6. Summary

With ongoing and upcoming experiments poised to identify tens of millions of radio galaxies, it becomes crucial to develop more efficient pipelines for constructing radio galaxy catalogues. This is essential to fully harness the potential insights offered by these observations and reduce the considerable human effort currently required. In this study, we introduce a comprehensive detection pipeline designed to build radio galaxy catalogues through the application of cutting-edge computer vision algorithms. The pipeline employs a two-step process: initially detecting compact and extended radio galaxies along with their potential host galaxies in both radio and infrared images using computer vision networks, and subsequently utilising the network predictions in the second stage to construct a catalogue. Leveraging this detection and catalogue construction pipeline, we create the first catalogue of radio galaxies for the pilot survey of the Evolutionary Map of the Universe (EMU-PS), conducted with the Australian Square Kilometer Array Pathfinder (ASKAP) telescope.

In developing the detection pipeline, we build upon the GalDINO network initially introduced in RadioGalaxyNET by Gupta et al. (Reference Gupta, Hayder, Norris, Huynh and Petersson2024) for radio galaxy detection. Expanding on the 2 800 FR-I, FR-II, FR-x, and R-type radio galaxies present in RadioGalaxyNET, we conduct visual inspections and label 2 090 compact radio galaxies and 99 sources with peculiar and other rare radio galaxies. This results in a dataset comprising approximately 5 000 radio galaxies, along with their corresponding infrared counterparts, utilised for training and evaluating the network. The network is specifically trained to predict both the categories and bounding boxes for the radio galaxies, as well as the keypoint positions of their potential infrared host galaxies. Evaluation metrics are based on the Average Precision (AP) at a specified IoU concerning the ground truth. We achieve an AP $_{50}$ of 73.2% for the radio galaxy bounding box predictions and 71.7% for the infrared host keypoint positions when considering the combined validation and test datasets. These results encompass predictions for all radio galaxy instances in each image. However, focusing solely on the radio galaxy located in the central part of the image reveals that 99% of the central radio galaxy predictions exhibit an IoU above 0.5 with respect to the ground-truth bounding box in the evaluation set. For keypoint detection in the evaluation set, we observe that 98% of keypoint locations have $<3^{\prime \prime}$ separation from the ground-truth CatWISE infrared galaxy. This observation suggests a strong alignment between the predicted bounding boxes and keypoints with the ground truth for the majority of the radio galaxies.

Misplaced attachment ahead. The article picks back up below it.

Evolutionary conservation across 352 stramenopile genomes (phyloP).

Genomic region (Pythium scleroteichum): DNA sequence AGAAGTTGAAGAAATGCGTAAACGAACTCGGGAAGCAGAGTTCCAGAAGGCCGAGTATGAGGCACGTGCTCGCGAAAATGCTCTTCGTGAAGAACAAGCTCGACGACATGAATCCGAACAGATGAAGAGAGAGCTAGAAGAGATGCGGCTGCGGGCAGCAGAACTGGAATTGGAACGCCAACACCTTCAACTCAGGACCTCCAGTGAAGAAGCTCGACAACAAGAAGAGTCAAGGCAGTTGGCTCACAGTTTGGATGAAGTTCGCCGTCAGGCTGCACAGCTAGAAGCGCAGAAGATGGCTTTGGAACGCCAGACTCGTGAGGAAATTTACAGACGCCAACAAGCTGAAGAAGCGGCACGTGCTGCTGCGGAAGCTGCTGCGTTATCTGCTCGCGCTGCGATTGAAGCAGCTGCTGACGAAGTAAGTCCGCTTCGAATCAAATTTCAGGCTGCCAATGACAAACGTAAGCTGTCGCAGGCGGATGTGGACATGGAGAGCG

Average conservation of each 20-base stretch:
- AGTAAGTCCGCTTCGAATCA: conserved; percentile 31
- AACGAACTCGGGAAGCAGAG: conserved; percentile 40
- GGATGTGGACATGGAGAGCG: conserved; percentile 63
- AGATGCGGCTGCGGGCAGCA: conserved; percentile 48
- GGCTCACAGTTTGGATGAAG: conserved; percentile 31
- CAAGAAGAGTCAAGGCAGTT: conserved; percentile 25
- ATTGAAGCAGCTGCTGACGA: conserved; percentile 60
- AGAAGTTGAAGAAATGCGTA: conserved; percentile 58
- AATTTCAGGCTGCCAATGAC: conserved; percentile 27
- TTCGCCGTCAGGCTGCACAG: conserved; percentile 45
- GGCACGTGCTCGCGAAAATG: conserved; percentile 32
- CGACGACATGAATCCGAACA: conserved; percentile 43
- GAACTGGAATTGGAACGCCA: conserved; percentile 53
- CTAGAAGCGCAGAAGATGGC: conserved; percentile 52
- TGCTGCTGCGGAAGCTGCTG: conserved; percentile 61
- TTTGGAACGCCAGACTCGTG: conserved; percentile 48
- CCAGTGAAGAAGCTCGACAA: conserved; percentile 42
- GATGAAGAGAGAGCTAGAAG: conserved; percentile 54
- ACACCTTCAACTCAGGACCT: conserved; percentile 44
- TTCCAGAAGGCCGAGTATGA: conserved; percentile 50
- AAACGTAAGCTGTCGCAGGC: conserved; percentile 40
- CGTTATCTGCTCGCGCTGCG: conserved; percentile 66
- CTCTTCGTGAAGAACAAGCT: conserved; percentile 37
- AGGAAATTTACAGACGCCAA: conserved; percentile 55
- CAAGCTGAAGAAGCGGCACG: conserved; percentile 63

The pipeline for constructing the catalogue utilises predictions from the Gal-DINO model for radio and infrared cutouts generated using the Selvay-based components catalogue. This process results in 220 102 cutouts, for which bounding box, category, and keypoint predictions for the central source in the image are employed to assemble the consolidated catalogue. Catalogue construction relies on the prediction confidence scores from the GalDINO network. For the 220 102 cutouts, the central source with the highest score is added to the consolidated catalogue first and is subsequently removed from the Selavy catalogue. In the case of an extended radio galaxy, multiple components are grouped and added to the consolidated catalogue, while for a compact radio galaxy, one component is added. The final catalogue comprises a total of 211 625 radio galaxies, including 201 211 compact radio galaxies and 10 414 extended radio galaxies. Among the extended radio galaxies, 582 are classified as FR-I, 5 602 as FR-II, 1 494 as FR-x, and 2 375 as R radio galaxies and 361 as Pec morphologies. Along with the GalDINO predictions, encompassing RA, DEC, peak flux density, integrated flux density, galaxy category, confidence score, etc., we also include corresponding Selavy component identifiers in the catalogue.